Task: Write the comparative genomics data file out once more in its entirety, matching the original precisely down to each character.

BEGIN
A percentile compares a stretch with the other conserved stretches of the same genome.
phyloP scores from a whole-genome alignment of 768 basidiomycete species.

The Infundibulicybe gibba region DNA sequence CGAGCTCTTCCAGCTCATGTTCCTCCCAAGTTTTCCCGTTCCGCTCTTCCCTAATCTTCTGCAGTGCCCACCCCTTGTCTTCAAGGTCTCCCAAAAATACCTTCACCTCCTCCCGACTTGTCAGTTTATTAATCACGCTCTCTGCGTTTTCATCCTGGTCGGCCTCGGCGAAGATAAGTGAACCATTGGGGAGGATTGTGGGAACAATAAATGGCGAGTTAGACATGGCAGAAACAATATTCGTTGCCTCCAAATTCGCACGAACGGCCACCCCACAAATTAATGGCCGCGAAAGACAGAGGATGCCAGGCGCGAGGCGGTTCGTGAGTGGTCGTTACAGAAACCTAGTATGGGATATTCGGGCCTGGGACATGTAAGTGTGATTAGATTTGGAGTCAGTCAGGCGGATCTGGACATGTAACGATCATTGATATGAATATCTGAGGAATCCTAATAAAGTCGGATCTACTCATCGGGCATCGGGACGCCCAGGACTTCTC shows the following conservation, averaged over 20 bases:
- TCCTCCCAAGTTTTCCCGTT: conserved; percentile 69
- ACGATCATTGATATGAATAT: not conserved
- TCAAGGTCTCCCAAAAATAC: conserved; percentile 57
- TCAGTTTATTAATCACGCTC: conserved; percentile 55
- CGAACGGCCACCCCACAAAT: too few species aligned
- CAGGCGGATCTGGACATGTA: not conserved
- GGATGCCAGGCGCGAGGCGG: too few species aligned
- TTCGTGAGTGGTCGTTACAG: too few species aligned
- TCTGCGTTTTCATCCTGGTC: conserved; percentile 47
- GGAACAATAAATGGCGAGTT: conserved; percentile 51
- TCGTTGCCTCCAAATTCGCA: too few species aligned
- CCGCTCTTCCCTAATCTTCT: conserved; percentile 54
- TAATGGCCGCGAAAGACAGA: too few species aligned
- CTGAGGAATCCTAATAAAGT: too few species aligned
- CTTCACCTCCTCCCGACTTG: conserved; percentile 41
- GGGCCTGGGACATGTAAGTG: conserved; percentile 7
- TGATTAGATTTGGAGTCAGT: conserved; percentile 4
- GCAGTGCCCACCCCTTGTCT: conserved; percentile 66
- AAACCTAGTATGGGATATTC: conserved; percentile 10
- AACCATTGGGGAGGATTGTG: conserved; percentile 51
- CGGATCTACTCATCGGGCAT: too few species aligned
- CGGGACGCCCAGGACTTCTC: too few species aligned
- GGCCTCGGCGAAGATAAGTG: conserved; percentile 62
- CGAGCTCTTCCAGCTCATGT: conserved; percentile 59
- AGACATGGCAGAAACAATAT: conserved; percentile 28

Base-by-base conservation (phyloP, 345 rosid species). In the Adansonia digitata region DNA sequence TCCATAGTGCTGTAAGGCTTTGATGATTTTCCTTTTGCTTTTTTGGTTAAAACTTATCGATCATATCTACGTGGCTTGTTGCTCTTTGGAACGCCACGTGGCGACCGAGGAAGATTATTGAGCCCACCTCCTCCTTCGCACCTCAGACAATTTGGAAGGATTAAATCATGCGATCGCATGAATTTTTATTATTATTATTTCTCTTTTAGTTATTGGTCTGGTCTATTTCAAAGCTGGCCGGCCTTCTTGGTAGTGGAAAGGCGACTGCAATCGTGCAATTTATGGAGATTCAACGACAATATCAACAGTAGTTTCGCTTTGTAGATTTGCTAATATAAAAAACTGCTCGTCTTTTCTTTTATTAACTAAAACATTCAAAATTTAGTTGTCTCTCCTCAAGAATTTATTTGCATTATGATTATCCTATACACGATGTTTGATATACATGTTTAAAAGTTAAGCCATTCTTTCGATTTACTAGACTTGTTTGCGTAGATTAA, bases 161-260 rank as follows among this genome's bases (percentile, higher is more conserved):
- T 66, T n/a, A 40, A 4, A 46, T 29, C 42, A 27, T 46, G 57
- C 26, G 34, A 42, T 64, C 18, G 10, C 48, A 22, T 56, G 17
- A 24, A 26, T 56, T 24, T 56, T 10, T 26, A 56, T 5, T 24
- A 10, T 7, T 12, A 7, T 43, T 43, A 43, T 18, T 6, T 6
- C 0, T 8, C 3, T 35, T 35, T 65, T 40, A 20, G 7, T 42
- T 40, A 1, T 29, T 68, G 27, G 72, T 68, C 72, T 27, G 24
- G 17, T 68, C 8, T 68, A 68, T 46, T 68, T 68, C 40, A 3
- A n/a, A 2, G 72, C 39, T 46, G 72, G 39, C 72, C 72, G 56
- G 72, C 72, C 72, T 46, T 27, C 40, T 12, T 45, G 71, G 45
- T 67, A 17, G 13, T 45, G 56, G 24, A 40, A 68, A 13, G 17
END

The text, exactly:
A percentile compares a stretch with the other conserved stretches of the same genome.
phyloP scores from a whole-genome alignment of 768 basidiomycete species.

The Infundibulicybe gibba region DNA sequence CGAGCTCTTCCAGCTCATGTTCCTCCCAAGTTTTCCCGTTCCGCTCTTCCCTAATCTTCTGCAGTGCCCACCCCTTGTCTTCAAGGTCTCCCAAAAATACCTTCACCTCCTCCCGACTTGTCAGTTTATTAATCACGCTCTCTGCGTTTTCATCCTGGTCGGCCTCGGCGAAGATAAGTGAACCATTGGGGAGGATTGTGGGAACAATAAATGGCGAGTTAGACATGGCAGAAACAATATTCGTTGCCTCCAAATTCGCACGAACGGCCACCCCACAAATTAATGGCCGCGAAAGACAGAGGATGCCAGGCGCGAGGCGGTTCGTGAGTGGTCGTTACAGAAACCTAGTATGGGATATTCGGGCCTGGGACATGTAAGTGTGATTAGATTTGGAGTCAGTCAGGCGGATCTGGACATGTAACGATCATTGATATGAATATCTGAGGAATCCTAATAAAGTCGGATCTACTCATCGGGCATCGGGACGCCCAGGACTTCTC shows the following conservation, averaged over 20 bases:
- TCCTCCCAAGTTTTCCCGTT: conserved; percentile 69
- ACGATCATTGATATGAATAT: not conserved
- TCAAGGTCTCCCAAAAATAC: conserved; percentile 57
- TCAGTTTATTAATCACGCTC: conserved; percentile 55
- CGAACGGCCACCCCACAAAT: too few species aligned
- CAGGCGGATCTGGACATGTA: not conserved
- GGATGCCAGGCGCGAGGCGG: too few species aligned
- TTCGTGAGTGGTCGTTACAG: too few species aligned
- TCTGCGTTTTCATCCTGGTC: conserved; percentile 47
- GGAACAATAAATGGCGAGTT: conserved; percentile 51
- TCGTTGCCTCCAAATTCGCA: too few species aligned
- CCGCTCTTCCCTAATCTTCT: conserved; percentile 54
- TAATGGCCGCGAAAGACAGA: too few species aligned
- CTGAGGAATCCTAATAAAGT: too few species aligned
- CTTCACCTCCTCCCGACTTG: conserved; percentile 41
- GGGCCTGGGACATGTAAGTG: conserved; percentile 7
- TGATTAGATTTGGAGTCAGT: conserved; percentile 4
- GCAGTGCCCACCCCTTGTCT: conserved; percentile 66
- AAACCTAGTATGGGATATTC: conserved; percentile 10
- AACCATTGGGGAGGATTGTG: conserved; percentile 51
- CGGATCTACTCATCGGGCAT: too few species aligned
- CGGGACGCCCAGGACTTCTC: too few species aligned
- GGCCTCGGCGAAGATAAGTG: conserved; percentile 62
- CGAGCTCTTCCAGCTCATGT: conserved; percentile 59
- AGACATGGCAGAAACAATAT: conserved; percentile 28

Base-by-base conservation (phyloP, 345 rosid species). In the Adansonia digitata region DNA sequence TCCATAGTGCTGTAAGGCTTTGATGATTTTCCTTTTGCTTTTTTGGTTAAAACTTATCGATCATATCTACGTGGCTTGTTGCTCTTTGGAACGCCACGTGGCGACCGAGGAAGATTATTGAGCCCACCTCCTCCTTCGCACCTCAGACAATTTGGAAGGATTAAATCATGCGATCGCATGAATTTTTATTATTATTATTTCTCTTTTAGTTATTGGTCTGGTCTATTTCAAAGCTGGCCGGCCTTCTTGGTAGTGGAAAGGCGACTGCAATCGTGCAATTTATGGAGATTCAACGACAATATCAACAGTAGTTTCGCTTTGTAGATTTGCTAATATAAAAAACTGCTCGTCTTTTCTTTTATTAACTAAAACATTCAAAATTTAGTTGTCTCTCCTCAAGAATTTATTTGCATTATGATTATCCTATACACGATGTTTGATATACATGTTTAAAAGTTAAGCCATTCTTTCGATTTACTAGACTTGTTTGCGTAGATTAA, bases 161-260 rank as follows among this genome's bases (percentile, higher is more conserved):
- T 66, T n/a, A 40, A 4, A 46, T 29, C 42, A 27, T 46, G 57
- C 26, G 34, A 42, T 64, C 18, G 10, C 48, A 22, T 56, G 17
- A 24, A 26, T 56, T 24, T 56, T 10, T 26, A 56, T 5, T 24
- A 10, T 7, T 12, A 7, T 43, T 43, A 43, T 18, T 6, T 6
- C 0, T 8, C 3, T 35, T 35, T 65, T 40, A 20, G 7, T 42
- T 40, A 1, T 29, T 68, G 27, G 72, T 68, C 72, T 27, G 24
- G 17, T 68, C 8, T 68, A 68, T 46, T 68, T 68, C 40, A 3
- A n/a, A 2, G 72, C 39, T 46, G 72, G 39, C 72, C 72, G 56
- G 72, C 72, C 72, T 46, T 27, C 40, T 12, T 45, G 71, G 45
- T 67, A 17, G 13, T 45, G 56, G 24, A 40, A 68, A 13, G 17